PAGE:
Speaking of Education
What are the current values and assumptions underlying our discipline? Which are explicit and which are hidden? What are their implications for education and training? How do they affect our choice of methods and what we teach? Participants in the upcoming (Sept. 16-19) Education Leadership Conference (ELC) will examine underlying assumptions and issues related to diversity in psychology, and what diversity means for our discipline in its broadest sense. Although there are numerous issues that warrant examination on multiple levels, the focus chosen for this initial effort is reflected in the title: "Dialogues on diversity: Individual, organizational and epistemological."
Perhaps the most important word in the title is dialogue, since the goal is to promote conversation rather than to debate issues, resolve controversies or develop policies. Many of the organizations represented at ELC already spend considerable time at their annual meetings engaged in examination of specific issues and policies; yet there are few mechanisms for dialogue across educational levels and organizations on those topics. The purpose of this conference is to engage our education and training leaders in conversations that exchange perspectives, experiences and beliefs about three kinds of diversity in psychology--individual, organizational and epistemological. Why these three?
Individual, organizational and epistemological diversity
The underpinnings of some of the most divisive issues in psychology stem from epistemological differences that have created different cultures within the discipline. We need to understand our epistemological roots and examine their implications for the creation of knowledge, education and education policy if we are to have any hope of addressing them successfully. At the level of individual diversity, there are multiple issues. Our goals for this conference are to examine some related to the teaching and learning process, to promote an exchange of resources and promising practices, and to facilitate skill development in faculty to host the difficult dialogues required in their roles as teachers, administrators, mentors and supervisors. At the organizational level, we need to understand the diverse groups of education and training organizations that currently exist and their relevance for centripetal/centrifugal forces in the discipline. Moreover, we need to appreciate the importance of interorganizational relationships and the creation of community for psychology education and training if psychology is to reap the benefits of its diversity or to speak on matters of national policy with one voice.
I recently reread a 1995 paper from the American Association of Colleges and Universities (AAC&U) titled "The Drama of Diversity and Democracy." Although the focus was on the crucial role of higher education in society, I was again impressed with its relevance for psychology and have reformulated some of its major points in terms of our discipline as follows. Of special interest was the citation of John Dewey, the eighth APA president, that lifelong education is essential to the development of "capacities for associated living." In that particular treatise, Dewey was speaking about the role of education in meeting requirements for life in a democratic society. Yet it seems no less true for life within psychology, and for the preparation of future psychologists, to live and work competently in an interdependent, diverse and global society.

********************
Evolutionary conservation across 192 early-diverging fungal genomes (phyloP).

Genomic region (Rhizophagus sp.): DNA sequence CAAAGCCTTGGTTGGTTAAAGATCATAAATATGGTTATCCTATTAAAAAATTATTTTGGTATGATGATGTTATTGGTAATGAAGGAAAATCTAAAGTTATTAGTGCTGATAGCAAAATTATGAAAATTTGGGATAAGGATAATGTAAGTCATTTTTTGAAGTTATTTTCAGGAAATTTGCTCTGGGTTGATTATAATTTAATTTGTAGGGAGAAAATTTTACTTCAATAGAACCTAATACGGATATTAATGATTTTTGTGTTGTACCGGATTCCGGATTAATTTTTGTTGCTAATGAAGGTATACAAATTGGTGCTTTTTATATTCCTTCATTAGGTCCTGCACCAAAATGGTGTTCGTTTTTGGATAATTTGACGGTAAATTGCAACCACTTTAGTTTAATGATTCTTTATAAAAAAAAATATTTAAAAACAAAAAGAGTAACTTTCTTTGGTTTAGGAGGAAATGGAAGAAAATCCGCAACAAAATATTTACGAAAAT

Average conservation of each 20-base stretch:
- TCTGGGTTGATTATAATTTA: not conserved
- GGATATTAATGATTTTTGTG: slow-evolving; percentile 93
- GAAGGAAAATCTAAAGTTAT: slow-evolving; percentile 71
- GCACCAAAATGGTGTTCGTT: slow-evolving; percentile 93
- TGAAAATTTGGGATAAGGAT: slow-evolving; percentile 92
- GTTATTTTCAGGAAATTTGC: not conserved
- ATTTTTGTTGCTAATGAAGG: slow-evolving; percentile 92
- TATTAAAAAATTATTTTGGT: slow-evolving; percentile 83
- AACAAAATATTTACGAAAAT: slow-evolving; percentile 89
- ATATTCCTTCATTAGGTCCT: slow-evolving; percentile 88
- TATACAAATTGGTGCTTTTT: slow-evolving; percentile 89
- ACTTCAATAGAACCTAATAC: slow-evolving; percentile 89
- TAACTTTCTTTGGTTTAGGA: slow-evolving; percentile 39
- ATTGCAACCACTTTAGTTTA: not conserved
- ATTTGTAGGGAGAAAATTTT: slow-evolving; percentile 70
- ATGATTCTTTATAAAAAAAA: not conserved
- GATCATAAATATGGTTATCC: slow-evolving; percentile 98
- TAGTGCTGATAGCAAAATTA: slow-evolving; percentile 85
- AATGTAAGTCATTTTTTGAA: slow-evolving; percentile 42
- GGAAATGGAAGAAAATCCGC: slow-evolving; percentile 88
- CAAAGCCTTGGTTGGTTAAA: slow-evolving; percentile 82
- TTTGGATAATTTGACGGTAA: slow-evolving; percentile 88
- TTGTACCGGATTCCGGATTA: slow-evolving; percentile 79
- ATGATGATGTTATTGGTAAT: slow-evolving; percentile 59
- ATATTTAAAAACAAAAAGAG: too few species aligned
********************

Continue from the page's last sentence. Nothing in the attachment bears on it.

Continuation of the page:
The challenge for education of relational pluralism
Similar to that for society, the challenge for psychology is one of relational pluralism, "wherein," according to the AAC&U paper, "we acknowledge, affirm and find strength in our singularities while at the same time maintaining connections with others in intersecting circles of community, large and small. This vision refuses dichotomies. It does not force a choice between assimilative homogenization or balkanized...entities." Education has a crucial role to play in meeting this challenge. The academy has a long history of commitment to intellectual diversity. It has been a gathering place for pluralisms and is a privileged space for the exploration of ideas and the examination of interdependence.
We need to better understand what it means for our discipline to draw on multiple communities that overlap, intersect and, at times, contradict, and the implications of that reality for the design of our educational practices and preparation of future psychologists. We must do more to meet the challenge of educating psychologists for relational pluralism in our discipline and the world. Our efforts to address diversity to date, while important, have often been narrow in terms of recruitment and retention, cultural competence, accreditation criteria, special services or curricula. Perhaps the upcoming conference will provide an opportunity to broaden our perspective on diversity in psychology and to reflect on both the importance of education to diversity and the importance of diversity to education.
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